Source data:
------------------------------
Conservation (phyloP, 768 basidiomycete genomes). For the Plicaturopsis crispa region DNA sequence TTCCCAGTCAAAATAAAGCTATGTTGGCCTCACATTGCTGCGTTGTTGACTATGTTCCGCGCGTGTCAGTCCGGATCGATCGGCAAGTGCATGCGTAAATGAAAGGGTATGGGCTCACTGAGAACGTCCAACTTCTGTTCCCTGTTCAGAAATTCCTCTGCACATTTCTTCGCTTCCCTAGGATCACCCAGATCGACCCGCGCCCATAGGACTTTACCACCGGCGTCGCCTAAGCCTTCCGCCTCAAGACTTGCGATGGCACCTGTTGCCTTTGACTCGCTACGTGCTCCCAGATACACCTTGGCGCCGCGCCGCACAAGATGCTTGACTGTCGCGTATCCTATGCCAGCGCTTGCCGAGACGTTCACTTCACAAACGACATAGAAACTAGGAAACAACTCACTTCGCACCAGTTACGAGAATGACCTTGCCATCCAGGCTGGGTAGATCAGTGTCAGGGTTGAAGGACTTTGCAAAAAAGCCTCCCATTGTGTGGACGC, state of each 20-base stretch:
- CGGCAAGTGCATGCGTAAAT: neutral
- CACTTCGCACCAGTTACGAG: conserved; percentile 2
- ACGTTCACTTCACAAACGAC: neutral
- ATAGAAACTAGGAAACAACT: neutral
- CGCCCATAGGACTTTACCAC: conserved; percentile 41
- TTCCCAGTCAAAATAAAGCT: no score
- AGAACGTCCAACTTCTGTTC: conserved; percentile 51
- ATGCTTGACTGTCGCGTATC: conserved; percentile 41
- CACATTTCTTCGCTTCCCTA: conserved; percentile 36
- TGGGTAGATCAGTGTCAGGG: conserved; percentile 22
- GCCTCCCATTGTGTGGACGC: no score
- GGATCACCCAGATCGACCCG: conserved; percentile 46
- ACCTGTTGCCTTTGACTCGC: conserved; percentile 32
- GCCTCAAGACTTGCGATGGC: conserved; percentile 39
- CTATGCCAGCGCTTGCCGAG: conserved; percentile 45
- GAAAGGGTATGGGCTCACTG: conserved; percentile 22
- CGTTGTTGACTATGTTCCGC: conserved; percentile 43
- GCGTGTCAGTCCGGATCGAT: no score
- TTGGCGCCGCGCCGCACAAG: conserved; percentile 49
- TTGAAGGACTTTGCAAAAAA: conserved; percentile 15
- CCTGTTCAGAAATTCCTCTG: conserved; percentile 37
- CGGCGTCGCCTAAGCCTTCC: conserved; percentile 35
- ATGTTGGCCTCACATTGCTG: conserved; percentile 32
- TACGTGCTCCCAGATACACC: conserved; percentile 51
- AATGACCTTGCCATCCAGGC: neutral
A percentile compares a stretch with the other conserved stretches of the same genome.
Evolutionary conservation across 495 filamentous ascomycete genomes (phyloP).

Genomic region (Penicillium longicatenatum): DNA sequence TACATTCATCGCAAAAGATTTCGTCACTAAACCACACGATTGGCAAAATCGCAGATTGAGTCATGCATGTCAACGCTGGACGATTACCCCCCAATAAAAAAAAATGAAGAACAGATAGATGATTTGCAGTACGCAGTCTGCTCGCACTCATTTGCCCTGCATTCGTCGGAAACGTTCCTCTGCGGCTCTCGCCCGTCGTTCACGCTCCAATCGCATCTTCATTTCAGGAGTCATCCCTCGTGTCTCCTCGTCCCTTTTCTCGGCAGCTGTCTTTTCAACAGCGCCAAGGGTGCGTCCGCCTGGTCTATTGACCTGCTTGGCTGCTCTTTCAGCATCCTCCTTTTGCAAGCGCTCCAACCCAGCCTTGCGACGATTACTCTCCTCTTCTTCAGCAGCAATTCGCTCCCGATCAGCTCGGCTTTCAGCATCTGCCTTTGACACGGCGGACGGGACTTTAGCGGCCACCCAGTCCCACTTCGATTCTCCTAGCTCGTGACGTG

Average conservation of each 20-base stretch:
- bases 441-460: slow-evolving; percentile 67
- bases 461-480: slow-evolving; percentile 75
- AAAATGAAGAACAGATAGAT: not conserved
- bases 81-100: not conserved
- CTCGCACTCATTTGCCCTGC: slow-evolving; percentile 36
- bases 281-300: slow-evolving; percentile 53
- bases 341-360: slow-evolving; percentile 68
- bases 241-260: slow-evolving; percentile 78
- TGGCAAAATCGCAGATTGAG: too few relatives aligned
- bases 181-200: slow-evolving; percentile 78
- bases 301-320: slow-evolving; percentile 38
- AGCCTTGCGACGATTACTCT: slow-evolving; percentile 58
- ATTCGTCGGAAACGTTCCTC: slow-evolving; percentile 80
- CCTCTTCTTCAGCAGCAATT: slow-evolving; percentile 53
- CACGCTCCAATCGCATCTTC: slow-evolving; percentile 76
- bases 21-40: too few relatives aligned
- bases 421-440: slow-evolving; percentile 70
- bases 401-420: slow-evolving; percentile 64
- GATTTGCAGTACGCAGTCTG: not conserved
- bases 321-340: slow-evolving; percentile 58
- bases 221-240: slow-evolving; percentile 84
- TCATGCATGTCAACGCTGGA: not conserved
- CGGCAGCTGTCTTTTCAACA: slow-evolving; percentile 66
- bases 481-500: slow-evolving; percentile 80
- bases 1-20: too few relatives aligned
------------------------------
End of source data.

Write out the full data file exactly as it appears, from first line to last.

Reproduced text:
Conservation (phyloP, 768 basidiomycete genomes). For the Plicaturopsis crispa region DNA sequence TTCCCAGTCAAAATAAAGCTATGTTGGCCTCACATTGCTGCGTTGTTGACTATGTTCCGCGCGTGTCAGTCCGGATCGATCGGCAAGTGCATGCGTAAATGAAAGGGTATGGGCTCACTGAGAACGTCCAACTTCTGTTCCCTGTTCAGAAATTCCTCTGCACATTTCTTCGCTTCCCTAGGATCACCCAGATCGACCCGCGCCCATAGGACTTTACCACCGGCGTCGCCTAAGCCTTCCGCCTCAAGACTTGCGATGGCACCTGTTGCCTTTGACTCGCTACGTGCTCCCAGATACACCTTGGCGCCGCGCCGCACAAGATGCTTGACTGTCGCGTATCCTATGCCAGCGCTTGCCGAGACGTTCACTTCACAAACGACATAGAAACTAGGAAACAACTCACTTCGCACCAGTTACGAGAATGACCTTGCCATCCAGGCTGGGTAGATCAGTGTCAGGGTTGAAGGACTTTGCAAAAAAGCCTCCCATTGTGTGGACGC, state of each 20-base stretch:
- CGGCAAGTGCATGCGTAAAT: neutral
- CACTTCGCACCAGTTACGAG: conserved; percentile 2
- ACGTTCACTTCACAAACGAC: neutral
- ATAGAAACTAGGAAACAACT: neutral
- CGCCCATAGGACTTTACCAC: conserved; percentile 41
- TTCCCAGTCAAAATAAAGCT: no score
- AGAACGTCCAACTTCTGTTC: conserved; percentile 51
- ATGCTTGACTGTCGCGTATC: conserved; percentile 41
- CACATTTCTTCGCTTCCCTA: conserved; percentile 36
- TGGGTAGATCAGTGTCAGGG: conserved; percentile 22
- GCCTCCCATTGTGTGGACGC: no score
- GGATCACCCAGATCGACCCG: conserved; percentile 46
- ACCTGTTGCCTTTGACTCGC: conserved; percentile 32
- GCCTCAAGACTTGCGATGGC: conserved; percentile 39
- CTATGCCAGCGCTTGCCGAG: conserved; percentile 45
- GAAAGGGTATGGGCTCACTG: conserved; percentile 22
- CGTTGTTGACTATGTTCCGC: conserved; percentile 43
- GCGTGTCAGTCCGGATCGAT: no score
- TTGGCGCCGCGCCGCACAAG: conserved; percentile 49
- TTGAAGGACTTTGCAAAAAA: conserved; percentile 15
- CCTGTTCAGAAATTCCTCTG: conserved; percentile 37
- CGGCGTCGCCTAAGCCTTCC: conserved; percentile 35
- ATGTTGGCCTCACATTGCTG: conserved; percentile 32
- TACGTGCTCCCAGATACACC: conserved; percentile 51
- AATGACCTTGCCATCCAGGC: neutral
A percentile compares a stretch with the other conserved stretches of the same genome.
Evolutionary conservation across 495 filamentous ascomycete genomes (phyloP).

Genomic region (Penicillium longicatenatum): DNA sequence TACATTCATCGCAAAAGATTTCGTCACTAAACCACACGATTGGCAAAATCGCAGATTGAGTCATGCATGTCAACGCTGGACGATTACCCCCCAATAAAAAAAAATGAAGAACAGATAGATGATTTGCAGTACGCAGTCTGCTCGCACTCATTTGCCCTGCATTCGTCGGAAACGTTCCTCTGCGGCTCTCGCCCGTCGTTCACGCTCCAATCGCATCTTCATTTCAGGAGTCATCCCTCGTGTCTCCTCGTCCCTTTTCTCGGCAGCTGTCTTTTCAACAGCGCCAAGGGTGCGTCCGCCTGGTCTATTGACCTGCTTGGCTGCTCTTTCAGCATCCTCCTTTTGCAAGCGCTCCAACCCAGCCTTGCGACGATTACTCTCCTCTTCTTCAGCAGCAATTCGCTCCCGATCAGCTCGGCTTTCAGCATCTGCCTTTGACACGGCGGACGGGACTTTAGCGGCCACCCAGTCCCACTTCGATTCTCCTAGCTCGTGACGTG

Average conservation of each 20-base stretch:
- bases 441-460: slow-evolving; percentile 67
- bases 461-480: slow-evolving; percentile 75
- AAAATGAAGAACAGATAGAT: not conserved
- bases 81-100: not conserved
- CTCGCACTCATTTGCCCTGC: slow-evolving; percentile 36
- bases 281-300: slow-evolving; percentile 53
- bases 341-360: slow-evolving; percentile 68
- bases 241-260: slow-evolving; percentile 78
- TGGCAAAATCGCAGATTGAG: too few relatives aligned
- bases 181-200: slow-evolving; percentile 78
- bases 301-320: slow-evolving; percentile 38
- AGCCTTGCGACGATTACTCT: slow-evolving; percentile 58
- ATTCGTCGGAAACGTTCCTC: slow-evolving; percentile 80
- CCTCTTCTTCAGCAGCAATT: slow-evolving; percentile 53
- CACGCTCCAATCGCATCTTC: slow-evolving; percentile 76
- bases 21-40: too few relatives aligned
- bases 421-440: slow-evolving; percentile 70
- bases 401-420: slow-evolving; percentile 64
- GATTTGCAGTACGCAGTCTG: not conserved
- bases 321-340: slow-evolving; percentile 58
- bases 221-240: slow-evolving; percentile 84
- TCATGCATGTCAACGCTGGA: not conserved
- CGGCAGCTGTCTTTTCAACA: slow-evolving; percentile 66
- bases 481-500: slow-evolving; percentile 80
- bases 1-20: too few relatives aligned